When you work for a wage you trade your time and talent for money. This is traditional earned income and you must pay income tax on that money. Taken from http://www.taxbraix.com/
Earned income is the most taxed form of income. With personal tax rates ranging from 10% to 35%, this amount can easily add up. Earned income is also subject to other taxes as well, such as social security and Medicare taxes, which are 12.4% (half paid by employer) and 1.45%. Therefore, earned income can be taxed at almost a rate of 50%!
When you collect traditional rent, this type of income is called "passive income" because you don't trade time for the money you get. It's less work to get the money, but it's a bigger investment on the outset to buy the house to then rent it, and it's a bigger risk since at any time things in a house can break. Repairs cost money.
You still must pay income tax on passive income, but you don't have to pay certain other taxes (social security, Medicare, etc.) on it. However, the real benefit of passive income is that you can deduct reasonable and direct expenses from your profit.
We are sort of in the middle as Airbnb.com hosts who own our home. On the active side: we use hours of our time to prepare our house for guests, clean the house, respond to guests, and manage the listing. On the passive side: we own the home and collect rent for the use of rooms.
With the help of our accountant we decided that defining our business properly would be a good idea. We are essentially running a Hospitality business much like a hotel. We have the ability to offset our income with expenses directly involved with running the business.
Here's a list of things that could be deducted and things that can't be (for more info, see this article: http://www.wsrp.com/the-irs-simplifies-repair-regulations-for-small-businesses/):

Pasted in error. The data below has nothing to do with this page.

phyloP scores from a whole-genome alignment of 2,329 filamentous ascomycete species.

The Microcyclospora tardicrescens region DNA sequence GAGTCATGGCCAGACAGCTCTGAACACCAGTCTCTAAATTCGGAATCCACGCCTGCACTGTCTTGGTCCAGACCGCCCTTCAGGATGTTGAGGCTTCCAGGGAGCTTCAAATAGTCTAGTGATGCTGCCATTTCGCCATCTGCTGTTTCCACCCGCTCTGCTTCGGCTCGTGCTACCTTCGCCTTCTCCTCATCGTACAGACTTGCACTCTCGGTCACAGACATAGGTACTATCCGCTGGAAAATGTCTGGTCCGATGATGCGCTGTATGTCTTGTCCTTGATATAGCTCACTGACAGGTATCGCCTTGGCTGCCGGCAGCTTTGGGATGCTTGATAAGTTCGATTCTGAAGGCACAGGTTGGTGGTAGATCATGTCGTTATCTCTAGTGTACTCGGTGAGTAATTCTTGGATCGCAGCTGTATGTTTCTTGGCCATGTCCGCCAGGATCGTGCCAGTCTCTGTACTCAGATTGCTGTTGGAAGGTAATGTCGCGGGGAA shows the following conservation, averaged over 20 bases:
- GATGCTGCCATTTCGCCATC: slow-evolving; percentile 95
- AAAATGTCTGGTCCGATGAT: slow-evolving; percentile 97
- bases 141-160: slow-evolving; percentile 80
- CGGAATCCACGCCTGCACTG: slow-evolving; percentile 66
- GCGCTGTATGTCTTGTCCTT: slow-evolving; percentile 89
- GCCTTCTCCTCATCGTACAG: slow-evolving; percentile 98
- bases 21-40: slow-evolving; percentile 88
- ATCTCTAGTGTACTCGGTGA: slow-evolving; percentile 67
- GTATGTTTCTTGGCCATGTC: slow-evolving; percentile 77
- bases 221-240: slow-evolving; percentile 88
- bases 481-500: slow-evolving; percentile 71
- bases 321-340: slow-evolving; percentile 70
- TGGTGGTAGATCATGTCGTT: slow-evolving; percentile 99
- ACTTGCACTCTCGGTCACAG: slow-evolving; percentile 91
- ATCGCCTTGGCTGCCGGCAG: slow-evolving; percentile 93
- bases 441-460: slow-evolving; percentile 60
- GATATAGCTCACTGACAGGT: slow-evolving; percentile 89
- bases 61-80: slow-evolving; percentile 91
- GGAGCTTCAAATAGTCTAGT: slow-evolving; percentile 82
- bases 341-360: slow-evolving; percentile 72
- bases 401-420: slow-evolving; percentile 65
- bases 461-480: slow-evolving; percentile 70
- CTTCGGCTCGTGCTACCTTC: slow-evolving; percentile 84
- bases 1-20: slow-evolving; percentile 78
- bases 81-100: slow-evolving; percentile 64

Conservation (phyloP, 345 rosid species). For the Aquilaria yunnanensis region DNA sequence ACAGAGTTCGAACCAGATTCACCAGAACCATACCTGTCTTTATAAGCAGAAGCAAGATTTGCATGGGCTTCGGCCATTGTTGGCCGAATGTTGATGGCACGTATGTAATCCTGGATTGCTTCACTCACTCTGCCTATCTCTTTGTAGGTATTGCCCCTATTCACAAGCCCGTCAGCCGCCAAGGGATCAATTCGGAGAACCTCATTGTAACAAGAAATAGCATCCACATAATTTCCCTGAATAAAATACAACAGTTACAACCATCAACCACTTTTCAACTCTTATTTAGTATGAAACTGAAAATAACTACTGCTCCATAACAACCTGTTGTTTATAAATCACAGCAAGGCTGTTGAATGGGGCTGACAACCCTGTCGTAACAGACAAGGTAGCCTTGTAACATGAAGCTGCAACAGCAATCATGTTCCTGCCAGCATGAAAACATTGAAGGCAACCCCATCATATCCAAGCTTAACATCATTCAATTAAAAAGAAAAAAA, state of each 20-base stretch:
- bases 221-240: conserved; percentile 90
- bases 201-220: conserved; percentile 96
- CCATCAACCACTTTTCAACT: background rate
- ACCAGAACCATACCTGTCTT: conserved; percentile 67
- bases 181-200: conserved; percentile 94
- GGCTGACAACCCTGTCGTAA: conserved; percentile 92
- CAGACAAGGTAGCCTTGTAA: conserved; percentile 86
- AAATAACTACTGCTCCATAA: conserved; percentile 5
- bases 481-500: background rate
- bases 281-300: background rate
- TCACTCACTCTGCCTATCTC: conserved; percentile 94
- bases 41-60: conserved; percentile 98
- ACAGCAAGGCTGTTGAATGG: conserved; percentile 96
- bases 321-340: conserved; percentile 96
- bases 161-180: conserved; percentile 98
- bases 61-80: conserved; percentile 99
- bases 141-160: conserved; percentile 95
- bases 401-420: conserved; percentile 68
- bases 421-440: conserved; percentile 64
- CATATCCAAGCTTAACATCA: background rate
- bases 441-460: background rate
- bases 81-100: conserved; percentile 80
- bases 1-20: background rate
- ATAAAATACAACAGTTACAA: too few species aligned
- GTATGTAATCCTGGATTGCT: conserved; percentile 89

- Supplies for guests
- Expenses for repairs and maintenance
- Utilities for the percentage of time guests are using the house exclusively
- Insurance premiums for your business
- Personal supplies
- Utilities for the percentage of time you are personally using your house
Keep for later:
Records of improvements (substantial permanent purchases) to your home (as long as you're not using it solely as a business.) These costs add up and can reduce the tax you pay on home sale profit later. But that's a whole other topic that I'd love to cover in another article :)
Other Tax Topics:
In some places (Pennsylvania is one of them) an Airbnb host has to pay Hotel Occupancy Tax. This used to be a big fear for hosts here in PA and a huge frustration for the government, but Airbnb fixed the problem by charging guests the tax upon booking and submitting the tax directly to PA.
At tax time, Airbnb may or may not send hosts a 1099 for reporting income. It depends on a lot of factors, mostly the amount of money and bookings you've made in the year. Now, just because you don't receive a 1099 doesn't mean that you don't have to report any of your earnings, but it's likely that you can offset your income with a lot of business related expenses. So, by the time you're done computing how much actual profit you made, it might not amount to very much that's taxable.